2. Review the duties and performance of your recordkeeper (and the fees being charged!)
Another maintenance item often overlooked by plan sponsors is reviewing the performance of their 401(k) recordkeeping provider and the fees charged. In the past two years, the retirement plan industry has started to see a large number of mergers and acquisitions of 401(k) recordkeeping providers and plan sponsors tend to continue using the same provider (even if it’s part of a new company) because that is who they have always used.
In many of those cases, the company’s plan has grown in the number of participants and asset size over the years, but the performance of the recordkeeper has never been reviewed. I have seen plans that need a new recordkeeper that offers more robust services – but the plan sponsor has not made a change.
Another common issue is that many plans outgrow their original fee structures. What many plan sponsors often forget is that when their 401(k) plans are originally taken on by a recordkeeper, the fee is based on the value of plan assets and the number of participants at that point in time. Over the years, the 401(k) plan may grow in asset size and remain similar in the number of participants, which causes the fee arrangement that was originally properly priced to be out of date. Recordkeepers don’t normally reach out to you to re-price the relationship every few years. It is something that needs to be reviewed regularly and questions asked of the recordkeeper as to their pricing. When doing this review, it is often wise to engage help from an experienced advisor. The same groups that will help you with your investment fiduciary reviews will often be able to provide a review of your 401(k) recordkeepers and their services, as well as benchmark their fees against industry averages to determine if the cost is reasonable.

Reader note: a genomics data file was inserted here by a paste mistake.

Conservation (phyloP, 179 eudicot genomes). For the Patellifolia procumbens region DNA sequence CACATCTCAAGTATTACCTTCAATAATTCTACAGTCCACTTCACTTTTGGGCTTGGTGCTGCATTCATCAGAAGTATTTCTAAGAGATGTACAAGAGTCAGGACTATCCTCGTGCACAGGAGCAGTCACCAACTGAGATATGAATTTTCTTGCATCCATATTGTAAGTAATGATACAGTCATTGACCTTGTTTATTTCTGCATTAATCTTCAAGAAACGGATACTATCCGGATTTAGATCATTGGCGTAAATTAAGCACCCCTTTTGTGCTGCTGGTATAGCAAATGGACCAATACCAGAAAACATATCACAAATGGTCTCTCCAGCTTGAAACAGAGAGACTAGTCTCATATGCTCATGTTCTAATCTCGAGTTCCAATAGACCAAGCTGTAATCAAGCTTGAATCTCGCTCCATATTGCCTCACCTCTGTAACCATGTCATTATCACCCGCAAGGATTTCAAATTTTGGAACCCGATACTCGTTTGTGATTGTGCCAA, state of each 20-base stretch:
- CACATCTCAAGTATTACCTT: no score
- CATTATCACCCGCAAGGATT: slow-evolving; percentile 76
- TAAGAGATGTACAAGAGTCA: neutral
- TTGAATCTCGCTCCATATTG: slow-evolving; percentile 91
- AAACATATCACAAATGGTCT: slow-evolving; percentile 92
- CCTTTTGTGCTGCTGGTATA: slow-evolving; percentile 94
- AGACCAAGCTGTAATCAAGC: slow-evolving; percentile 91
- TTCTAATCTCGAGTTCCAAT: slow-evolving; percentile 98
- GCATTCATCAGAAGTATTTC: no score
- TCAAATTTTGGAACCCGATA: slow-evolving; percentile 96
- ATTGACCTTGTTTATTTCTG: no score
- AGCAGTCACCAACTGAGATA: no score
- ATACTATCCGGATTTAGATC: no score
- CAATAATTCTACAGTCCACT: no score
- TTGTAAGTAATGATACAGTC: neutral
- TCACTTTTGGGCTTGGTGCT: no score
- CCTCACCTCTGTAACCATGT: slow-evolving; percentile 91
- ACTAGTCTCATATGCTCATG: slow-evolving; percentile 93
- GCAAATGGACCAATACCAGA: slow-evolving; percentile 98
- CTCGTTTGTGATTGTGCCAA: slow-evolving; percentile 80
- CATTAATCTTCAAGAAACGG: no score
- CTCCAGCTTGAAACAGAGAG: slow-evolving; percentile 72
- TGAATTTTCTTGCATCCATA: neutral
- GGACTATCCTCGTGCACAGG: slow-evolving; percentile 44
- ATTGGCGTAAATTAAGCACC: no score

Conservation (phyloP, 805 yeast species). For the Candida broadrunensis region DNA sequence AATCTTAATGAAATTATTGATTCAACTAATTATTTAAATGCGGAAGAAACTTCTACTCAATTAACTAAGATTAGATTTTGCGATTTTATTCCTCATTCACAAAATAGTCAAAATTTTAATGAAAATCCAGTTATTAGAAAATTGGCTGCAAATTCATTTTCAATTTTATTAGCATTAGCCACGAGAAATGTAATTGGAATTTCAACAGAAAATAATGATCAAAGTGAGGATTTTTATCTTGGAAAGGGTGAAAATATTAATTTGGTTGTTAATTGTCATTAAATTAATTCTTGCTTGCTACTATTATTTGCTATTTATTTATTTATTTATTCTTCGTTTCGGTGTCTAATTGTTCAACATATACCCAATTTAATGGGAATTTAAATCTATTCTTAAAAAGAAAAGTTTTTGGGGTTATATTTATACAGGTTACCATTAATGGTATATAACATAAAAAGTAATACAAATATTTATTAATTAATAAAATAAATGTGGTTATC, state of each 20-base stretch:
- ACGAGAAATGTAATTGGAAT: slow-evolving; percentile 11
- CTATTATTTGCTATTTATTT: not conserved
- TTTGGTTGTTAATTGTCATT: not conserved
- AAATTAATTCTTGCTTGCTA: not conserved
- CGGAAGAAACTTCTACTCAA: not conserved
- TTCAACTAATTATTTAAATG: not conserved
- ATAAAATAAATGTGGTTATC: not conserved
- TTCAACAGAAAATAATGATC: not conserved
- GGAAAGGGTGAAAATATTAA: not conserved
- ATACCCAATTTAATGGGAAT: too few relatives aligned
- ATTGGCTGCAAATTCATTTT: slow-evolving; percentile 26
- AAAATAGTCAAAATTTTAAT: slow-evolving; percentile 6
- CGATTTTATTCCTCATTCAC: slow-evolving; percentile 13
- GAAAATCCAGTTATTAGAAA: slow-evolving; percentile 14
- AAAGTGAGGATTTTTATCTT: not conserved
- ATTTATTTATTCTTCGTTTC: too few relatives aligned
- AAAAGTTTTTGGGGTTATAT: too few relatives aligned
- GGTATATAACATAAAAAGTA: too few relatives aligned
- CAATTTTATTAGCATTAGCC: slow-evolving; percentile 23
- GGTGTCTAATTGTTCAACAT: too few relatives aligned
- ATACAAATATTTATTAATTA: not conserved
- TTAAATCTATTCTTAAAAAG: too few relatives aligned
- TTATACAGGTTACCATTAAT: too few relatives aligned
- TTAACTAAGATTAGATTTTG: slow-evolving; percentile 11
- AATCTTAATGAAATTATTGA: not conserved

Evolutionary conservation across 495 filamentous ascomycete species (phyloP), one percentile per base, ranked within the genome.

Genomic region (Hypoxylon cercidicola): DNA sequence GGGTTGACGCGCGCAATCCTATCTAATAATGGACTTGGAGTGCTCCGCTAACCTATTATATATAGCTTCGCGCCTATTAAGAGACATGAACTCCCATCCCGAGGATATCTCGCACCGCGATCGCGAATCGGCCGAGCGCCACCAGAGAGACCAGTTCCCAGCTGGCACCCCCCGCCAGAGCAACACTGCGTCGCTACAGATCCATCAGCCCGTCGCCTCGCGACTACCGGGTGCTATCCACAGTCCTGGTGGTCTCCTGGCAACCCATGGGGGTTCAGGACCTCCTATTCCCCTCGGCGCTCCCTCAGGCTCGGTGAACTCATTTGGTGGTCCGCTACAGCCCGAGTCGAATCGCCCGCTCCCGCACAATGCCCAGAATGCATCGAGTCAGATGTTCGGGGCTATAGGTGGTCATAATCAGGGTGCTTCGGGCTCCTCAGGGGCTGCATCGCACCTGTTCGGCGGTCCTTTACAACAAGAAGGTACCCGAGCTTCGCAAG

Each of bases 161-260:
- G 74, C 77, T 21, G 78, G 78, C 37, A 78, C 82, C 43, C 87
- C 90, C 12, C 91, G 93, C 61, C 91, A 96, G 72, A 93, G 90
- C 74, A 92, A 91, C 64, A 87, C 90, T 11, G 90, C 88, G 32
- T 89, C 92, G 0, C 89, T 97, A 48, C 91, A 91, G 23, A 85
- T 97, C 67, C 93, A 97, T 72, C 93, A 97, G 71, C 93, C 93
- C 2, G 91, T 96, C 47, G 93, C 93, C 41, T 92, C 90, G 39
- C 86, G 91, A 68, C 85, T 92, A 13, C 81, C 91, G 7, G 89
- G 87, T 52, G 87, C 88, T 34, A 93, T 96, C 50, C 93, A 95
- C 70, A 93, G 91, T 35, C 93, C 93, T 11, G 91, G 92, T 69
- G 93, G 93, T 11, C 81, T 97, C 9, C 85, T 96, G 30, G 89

While reviewing the investments in your 401(k) plan and the fees being charged by your recordkeeping service provider should be a priority, there are many other things that need to be assessed to make sure your retirement plan is in compliance with federal regulations and providing the level of service that will help your employees. These include plan design, investment policy statement and employee education programs, to name a few. All of these things effect the retirement plan in various ways and need to be reviewed from time to time to prevent any legal problems.
If you have not reviewed your plan, take some time before the end of the year to look under the hood. Once properly implemented, these reviews become a normal routine process for deathcare professionals and will make administering your company’s 401(k) plan less of a burden so you can spend more time taking care of families. Just like providing a well-maintained car for your teenager, providing a well maintained 401(k) plan for your employees will help you sleep better at night and help your employees save more for retirement.
Michael Faherty serves as senior vice president of institutional services for Argent Financial Group. Based in New Orleans, Faherty has more than 20 years of experience working with retirement plans, as well as investments for corporations and nonprofits.